The Metaphysical Consistency of Applying Daniel Dennett’s Ultimate Bootstrapping to Post Big Bang Scenarios

    November 20th, 2012

    The Magician’s Twin: CS Lewis on Scientism

    by Max Andrews

    November 19th, 2012

    The Top 40 Philosophers of the Last 200 Years

    by Max Andrews

    Below is a list of the top forty philosophers within the last 200 years. The tally was composed of 600 votes.  On a side note, I’m quite please to see David Lewis making it up to 13 and C. S. Peirce at 20.

    1. Ludwig Wittgenstein  (Condorcet winner: wins contests with all other choices)
    2. Gottlob Frege  loses to Ludwig Wittgenstein by 261–160
    3. Bertrand Russell  loses to Ludwig Wittgenstein by 280–137, loses to Gottlob Frege by 218–156
    4. John Stuart Mill  loses to Ludwig Wittgenstein by 280–135, loses to Bertrand Russell by 204–178
    5. W.V.O. Quine  loses to Ludwig Wittgenstein by 291–150, loses to John Stuart Mill by 214–198
    6. G.W.F. Hegel  loses to Ludwig Wittgenstein by 290–130, loses to W.V.O. Quine by 214–210
    7. Saul Kripke  loses to Ludwig Wittgenstein by 314–138, loses to G.W.F. Hegel by 224–213
    8. Friedrich Nietzsche  loses to Ludwig Wittgenstein by 290–117, loses to Saul Kripke by 209–207
    9. Karl Marx  loses to Ludwig Wittgenstein by 359–95, loses to Friedrich Nietzsche by 254–138
    10. Soren Kierkegaard  loses to Ludwig Wittgenstein by 358–124, loses to Karl Marx by 230–213
    read more »

    November 17th, 2012

    “God and the Multiverse” EPS 2012 Paper

    by Max Andrews

    David Beck and I recently presented a paper on God and the multiverse at the annual Evangelical Philosophical Society conference in Milwaukee, WI on November 14, 2012. In this paper we argue that if a multiverse exists then it is harmonious with theism. Not only do we argue that it’s compatible with theism but we develop a distinctly Christian approach to it. We trace the idea of many worlds back to the pre-Socratics, which contributed to a theistic framework. We use Thomas Aquinas, Leibniz, Kant, Clement of Alexandria, Origen, and others to create a Christian model of modal realism. We have called our model “Thomistic Modal Realism.” We plan on explicating the paper and submitting it for publication soon. Please feel free to comment and leave feedback in the comment section. Any and all appropriate/substantive feedback will help us strengthen our model.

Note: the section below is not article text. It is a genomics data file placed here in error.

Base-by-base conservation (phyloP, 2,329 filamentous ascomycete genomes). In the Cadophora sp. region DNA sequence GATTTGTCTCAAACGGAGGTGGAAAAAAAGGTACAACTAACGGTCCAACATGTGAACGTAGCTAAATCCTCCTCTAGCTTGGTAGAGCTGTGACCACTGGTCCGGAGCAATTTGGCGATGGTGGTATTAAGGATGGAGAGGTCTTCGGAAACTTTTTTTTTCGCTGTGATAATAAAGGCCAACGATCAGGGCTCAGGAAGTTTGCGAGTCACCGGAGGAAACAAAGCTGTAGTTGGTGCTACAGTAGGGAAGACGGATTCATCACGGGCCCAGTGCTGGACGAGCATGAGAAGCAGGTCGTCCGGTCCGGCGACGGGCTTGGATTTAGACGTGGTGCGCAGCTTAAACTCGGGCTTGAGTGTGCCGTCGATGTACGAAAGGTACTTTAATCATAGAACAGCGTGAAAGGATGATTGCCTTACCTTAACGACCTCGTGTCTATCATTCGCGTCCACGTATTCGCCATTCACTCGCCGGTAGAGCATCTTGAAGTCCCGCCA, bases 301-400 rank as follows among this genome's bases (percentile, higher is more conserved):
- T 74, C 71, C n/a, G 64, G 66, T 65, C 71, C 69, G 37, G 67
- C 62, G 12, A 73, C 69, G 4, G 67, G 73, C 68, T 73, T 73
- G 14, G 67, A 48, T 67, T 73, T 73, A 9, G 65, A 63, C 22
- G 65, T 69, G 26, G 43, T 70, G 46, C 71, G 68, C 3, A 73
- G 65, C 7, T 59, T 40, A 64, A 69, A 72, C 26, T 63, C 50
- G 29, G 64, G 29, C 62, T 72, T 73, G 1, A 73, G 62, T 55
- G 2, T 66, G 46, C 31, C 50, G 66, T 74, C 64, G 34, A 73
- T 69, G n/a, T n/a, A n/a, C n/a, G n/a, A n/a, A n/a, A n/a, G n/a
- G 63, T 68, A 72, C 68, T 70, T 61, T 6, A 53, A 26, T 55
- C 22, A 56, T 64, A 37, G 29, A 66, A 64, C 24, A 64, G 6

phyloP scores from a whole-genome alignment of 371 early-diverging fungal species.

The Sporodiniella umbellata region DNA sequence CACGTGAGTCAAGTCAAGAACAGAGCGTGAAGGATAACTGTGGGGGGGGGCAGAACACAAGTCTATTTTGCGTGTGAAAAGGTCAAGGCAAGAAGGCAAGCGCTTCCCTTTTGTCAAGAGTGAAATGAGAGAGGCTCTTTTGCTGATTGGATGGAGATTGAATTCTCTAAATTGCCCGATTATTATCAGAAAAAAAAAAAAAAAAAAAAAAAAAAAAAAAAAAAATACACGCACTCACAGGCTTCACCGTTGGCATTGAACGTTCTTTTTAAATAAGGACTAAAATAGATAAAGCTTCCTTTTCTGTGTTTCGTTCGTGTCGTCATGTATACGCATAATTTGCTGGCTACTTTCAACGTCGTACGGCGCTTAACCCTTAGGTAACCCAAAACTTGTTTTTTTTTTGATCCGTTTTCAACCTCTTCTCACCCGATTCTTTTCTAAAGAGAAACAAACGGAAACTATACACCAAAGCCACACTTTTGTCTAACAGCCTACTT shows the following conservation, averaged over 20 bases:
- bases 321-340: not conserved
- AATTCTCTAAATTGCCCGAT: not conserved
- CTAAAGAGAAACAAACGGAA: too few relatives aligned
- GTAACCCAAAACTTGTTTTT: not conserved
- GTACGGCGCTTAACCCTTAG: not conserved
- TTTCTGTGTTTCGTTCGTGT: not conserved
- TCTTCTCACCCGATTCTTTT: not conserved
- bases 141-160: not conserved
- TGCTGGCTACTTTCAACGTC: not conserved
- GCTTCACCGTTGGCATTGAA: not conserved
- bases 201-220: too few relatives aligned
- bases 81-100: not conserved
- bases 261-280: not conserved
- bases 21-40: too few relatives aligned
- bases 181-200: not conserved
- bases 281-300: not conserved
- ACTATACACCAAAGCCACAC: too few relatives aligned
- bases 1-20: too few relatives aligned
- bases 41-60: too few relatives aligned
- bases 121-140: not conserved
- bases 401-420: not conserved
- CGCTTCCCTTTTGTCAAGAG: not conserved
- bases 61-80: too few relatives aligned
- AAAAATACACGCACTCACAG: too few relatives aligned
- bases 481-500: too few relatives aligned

November 12th, 2012

    This Week’s Annual EPS Conference

    by Max Andrews

    Tomorrow morning Leah and I will be flying out to Milwaukee, WI for the annual Evangelical Philosophical Society conference at the Hyatt Regency. I have coauthored a paper with Dave Beck titled “God and the Multiverse.” In it we develop a new model of modal realism, what we call Thomistic Modal Realism. Below is the abstract of our paper.

    Wednesday 14 Nov.
    10.10—10.50 (Hyatt Executive B)
    W. David Beck
    Max L. E. Andrews
    (Liberty University)
    God and the Multiverse

    Recent developments in quantum physics postulate the existence of some form of multiverse.  We will argue that a cosmology of many worlds is not novel either to philosophy or to theism.  The multiverse is not a monolithic concept and we will refer to and use the four levels of categorization proposed by Max Tegmark.  We will trace the idea of a multiverse back to the pre-Socratics, Plato and Aristotle in order to initially demonstrate its fit with a concept of God.